Administration of indinavir and low-dose ritonavir (800/100 mg twice daily) with food reduces nephrotoxic peak plasma levels of indinavir.
SourceAntiviral Therapy, 8, 4, (2003), pp. 309-14
Article / Letter to editor
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Epidemiology, Biostatistics & HTA
SubjectEBP 1: Determinants in Health and Disease; UMCN 1.5: Interventional oncology; UMCN 4.1: Microbial pathogenesis and host defense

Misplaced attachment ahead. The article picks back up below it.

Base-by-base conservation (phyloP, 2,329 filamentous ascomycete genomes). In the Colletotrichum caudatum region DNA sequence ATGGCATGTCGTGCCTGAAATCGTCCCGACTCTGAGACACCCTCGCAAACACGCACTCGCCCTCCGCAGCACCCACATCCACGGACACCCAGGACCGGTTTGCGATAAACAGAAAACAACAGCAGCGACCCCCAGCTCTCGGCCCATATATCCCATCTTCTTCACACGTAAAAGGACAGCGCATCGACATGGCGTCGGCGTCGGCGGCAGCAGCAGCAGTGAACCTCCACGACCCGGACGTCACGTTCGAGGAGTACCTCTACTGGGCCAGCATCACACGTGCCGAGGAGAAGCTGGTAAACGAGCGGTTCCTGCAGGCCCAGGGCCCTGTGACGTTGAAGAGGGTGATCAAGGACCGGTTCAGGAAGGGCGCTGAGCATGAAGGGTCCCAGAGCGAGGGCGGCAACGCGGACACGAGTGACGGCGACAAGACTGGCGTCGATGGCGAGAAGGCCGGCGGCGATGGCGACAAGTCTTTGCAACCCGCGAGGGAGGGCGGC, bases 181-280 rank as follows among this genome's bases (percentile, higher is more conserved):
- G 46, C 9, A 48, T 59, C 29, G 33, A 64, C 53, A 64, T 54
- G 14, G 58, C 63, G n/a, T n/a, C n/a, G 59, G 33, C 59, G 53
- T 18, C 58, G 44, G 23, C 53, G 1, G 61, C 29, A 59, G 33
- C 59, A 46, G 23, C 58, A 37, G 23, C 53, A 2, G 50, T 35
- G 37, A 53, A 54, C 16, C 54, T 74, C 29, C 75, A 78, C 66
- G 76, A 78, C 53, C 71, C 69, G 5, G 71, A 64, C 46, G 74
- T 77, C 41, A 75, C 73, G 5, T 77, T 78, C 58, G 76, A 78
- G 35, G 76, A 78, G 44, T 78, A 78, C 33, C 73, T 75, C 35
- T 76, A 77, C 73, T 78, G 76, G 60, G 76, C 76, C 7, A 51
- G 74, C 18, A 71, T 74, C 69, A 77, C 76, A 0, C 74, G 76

BACKGROUND: The objective of this study was to compare indinavir peak plasma (Cmax) values after administration of indinavir/ritonavir 800/100 mg on an empty stomach or with food. High indinavir Cmax values have been associated with indinavir-related nephrotoxicity. METHODS: This was an open-label, randomized, two-treatment, two-period, cross-over pharmacokinetic study performed at steady state. HIV-infected patients who had been using indinavir/ritonavir 800/100 mg twice daily for at least 4 weeks were randomized to take this combination with a light breakfast (two filled rolls and 130 ml of fluid) on a first study day, and without food on a second day, or in the reverse order. The pharmacokinetics of indinavir and ritonavir were assessed after plasma and urine sampling during 12 h. RESULTS: Data for nine patients were evaluated. Administration of indinavir/ritonavir 800/100 mg on an empty stomach resulted in a higher indinavir Cmax [geometric mean (GM) ratio - fasting/fed and 95% confidence interval (CI): 1.28 (1.08-1.52), P=0.01] and a trend to a shorter indinavir tmax (P=0.07) compared to administration with food. The mode of administration of indinavir/ritonavir did not affect plasma indinavir Cmax and AUC values, parameters that have been associated with the antiviral efficacy of indinavir, nor the urinary excretion of indinavir. CONCLUSIONS: Administration of indinavir/ritonavir 800/100 mg on an empty stomach results in a higher indinavir Cmax compared to ingestion with a light meal. Stated the other way round, intake with a light meal reduces indinavir Cmax, which probably reflects a food-induced delay in the absorption of indinavir. It is recommended to administer indinavir/ritonavir 800/100 mg with food, as a possible means to prevent indinavir-related nephrotoxicity in patients who start or continue with this regimen.
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